Premature menopause associated with risk of lower cognitive function

May 15, 2014

Early menopause-whether natural or surgical-may be associated with negative effects on cognitive function that are not entirely offset by postmenopausal hormone therapy (HT), according to a new study in BJOG.

 

Early menopause-whether natural or surgical-may be associated with negative effects on cognitive function that are not entirely offset by postmenopausal hormone therapy (HT), according to a new study in BJOG.

French researchers at Hospital La Colombiere assessed 4868 women aged aged 65 and older. A multivariable-adjusted logistic regression model was used to determine the association between age at menopause, the type of menopause (surgical or natural), and the use of HT and later-life cognitive function. Main outcome measures were a clinical dementia diagnosis and performance on a cognitive test battery, which was performed at baseline and over 7 years.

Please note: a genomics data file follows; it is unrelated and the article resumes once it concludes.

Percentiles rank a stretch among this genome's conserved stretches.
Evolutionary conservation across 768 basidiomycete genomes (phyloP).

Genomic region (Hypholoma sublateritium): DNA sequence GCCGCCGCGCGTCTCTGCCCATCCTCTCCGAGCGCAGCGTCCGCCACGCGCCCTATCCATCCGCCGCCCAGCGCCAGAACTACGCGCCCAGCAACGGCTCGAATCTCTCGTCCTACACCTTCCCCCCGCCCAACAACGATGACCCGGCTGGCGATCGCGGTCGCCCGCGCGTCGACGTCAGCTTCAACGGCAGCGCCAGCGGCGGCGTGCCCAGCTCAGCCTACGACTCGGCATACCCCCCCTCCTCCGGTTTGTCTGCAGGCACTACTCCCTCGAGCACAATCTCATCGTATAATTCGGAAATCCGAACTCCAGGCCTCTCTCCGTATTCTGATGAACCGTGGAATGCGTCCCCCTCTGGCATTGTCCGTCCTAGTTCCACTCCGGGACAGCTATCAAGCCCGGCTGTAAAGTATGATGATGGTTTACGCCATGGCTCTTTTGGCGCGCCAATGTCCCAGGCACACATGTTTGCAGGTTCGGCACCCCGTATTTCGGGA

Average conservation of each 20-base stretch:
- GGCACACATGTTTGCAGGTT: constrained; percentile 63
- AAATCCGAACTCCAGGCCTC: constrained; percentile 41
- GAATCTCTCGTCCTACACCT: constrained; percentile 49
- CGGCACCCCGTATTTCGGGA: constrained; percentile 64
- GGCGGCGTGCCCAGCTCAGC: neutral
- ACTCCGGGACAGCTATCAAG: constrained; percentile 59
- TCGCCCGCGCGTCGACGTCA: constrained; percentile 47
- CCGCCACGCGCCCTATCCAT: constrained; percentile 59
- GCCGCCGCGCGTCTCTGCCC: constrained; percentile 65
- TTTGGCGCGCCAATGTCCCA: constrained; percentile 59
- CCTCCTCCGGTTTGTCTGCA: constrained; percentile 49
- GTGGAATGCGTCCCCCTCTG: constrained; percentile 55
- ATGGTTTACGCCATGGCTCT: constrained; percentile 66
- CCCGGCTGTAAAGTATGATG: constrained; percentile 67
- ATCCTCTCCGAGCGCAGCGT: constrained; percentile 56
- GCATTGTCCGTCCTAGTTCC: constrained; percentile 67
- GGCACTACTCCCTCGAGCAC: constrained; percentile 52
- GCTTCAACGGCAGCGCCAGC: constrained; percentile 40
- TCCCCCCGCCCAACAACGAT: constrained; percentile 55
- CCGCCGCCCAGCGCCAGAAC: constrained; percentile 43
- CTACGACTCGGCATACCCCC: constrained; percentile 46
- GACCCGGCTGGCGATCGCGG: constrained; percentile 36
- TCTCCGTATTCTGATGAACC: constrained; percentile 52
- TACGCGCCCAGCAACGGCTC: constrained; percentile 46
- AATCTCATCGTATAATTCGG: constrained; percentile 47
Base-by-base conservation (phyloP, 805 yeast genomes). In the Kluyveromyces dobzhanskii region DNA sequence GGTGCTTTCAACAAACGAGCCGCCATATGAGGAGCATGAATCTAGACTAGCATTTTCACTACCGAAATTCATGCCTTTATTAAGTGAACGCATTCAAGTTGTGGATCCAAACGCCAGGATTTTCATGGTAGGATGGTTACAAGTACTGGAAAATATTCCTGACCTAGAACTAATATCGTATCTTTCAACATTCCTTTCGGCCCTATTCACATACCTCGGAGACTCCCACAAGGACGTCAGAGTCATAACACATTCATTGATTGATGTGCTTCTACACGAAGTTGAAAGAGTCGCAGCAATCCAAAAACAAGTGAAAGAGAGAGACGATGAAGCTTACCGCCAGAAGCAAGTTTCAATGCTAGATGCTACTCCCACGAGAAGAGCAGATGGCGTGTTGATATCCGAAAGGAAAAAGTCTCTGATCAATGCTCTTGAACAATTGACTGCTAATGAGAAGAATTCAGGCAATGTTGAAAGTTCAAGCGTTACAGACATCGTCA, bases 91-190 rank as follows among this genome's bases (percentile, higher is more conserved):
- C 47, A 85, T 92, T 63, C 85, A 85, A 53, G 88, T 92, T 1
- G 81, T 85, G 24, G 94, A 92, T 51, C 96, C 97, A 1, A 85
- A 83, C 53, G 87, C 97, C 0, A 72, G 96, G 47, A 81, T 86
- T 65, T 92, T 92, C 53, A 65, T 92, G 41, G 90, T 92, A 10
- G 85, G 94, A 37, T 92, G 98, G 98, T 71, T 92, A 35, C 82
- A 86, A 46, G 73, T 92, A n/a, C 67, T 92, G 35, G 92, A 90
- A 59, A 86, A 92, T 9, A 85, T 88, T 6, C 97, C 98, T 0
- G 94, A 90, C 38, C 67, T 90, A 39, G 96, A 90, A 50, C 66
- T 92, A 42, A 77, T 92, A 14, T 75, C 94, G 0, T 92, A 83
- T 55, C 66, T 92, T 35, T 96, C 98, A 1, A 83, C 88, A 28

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Menopause at or before age 40, whether from premature bilateral ovariectomy or premature ovarian failure, was associated with worse verbal fluency (odds ratio [OR] 1.56, 95% confidence interval [CI] 1.12–1.87, P = 0.004) and visual memory (OR 1.39, 95% CI 1.09–1.77, p = 0.007) in later life. Although at onset of premature menopause, HT appeared to be beneficial for later-life visual memory, it appeared to increase the risk of poor verbal fluency. The type of menopause had no significant association with cognitive function. Women who experienced premature menopause had a 30% higher risk of decline in psychomotor speed and global cognitive function over 7 years.

Given the association between premature menopause and cognitive decline irrespective of HT, the researchers concluded that potential effects on cognitive function should be included in the risk/benefit ratio for ovariectomies in younger patients.


 

 

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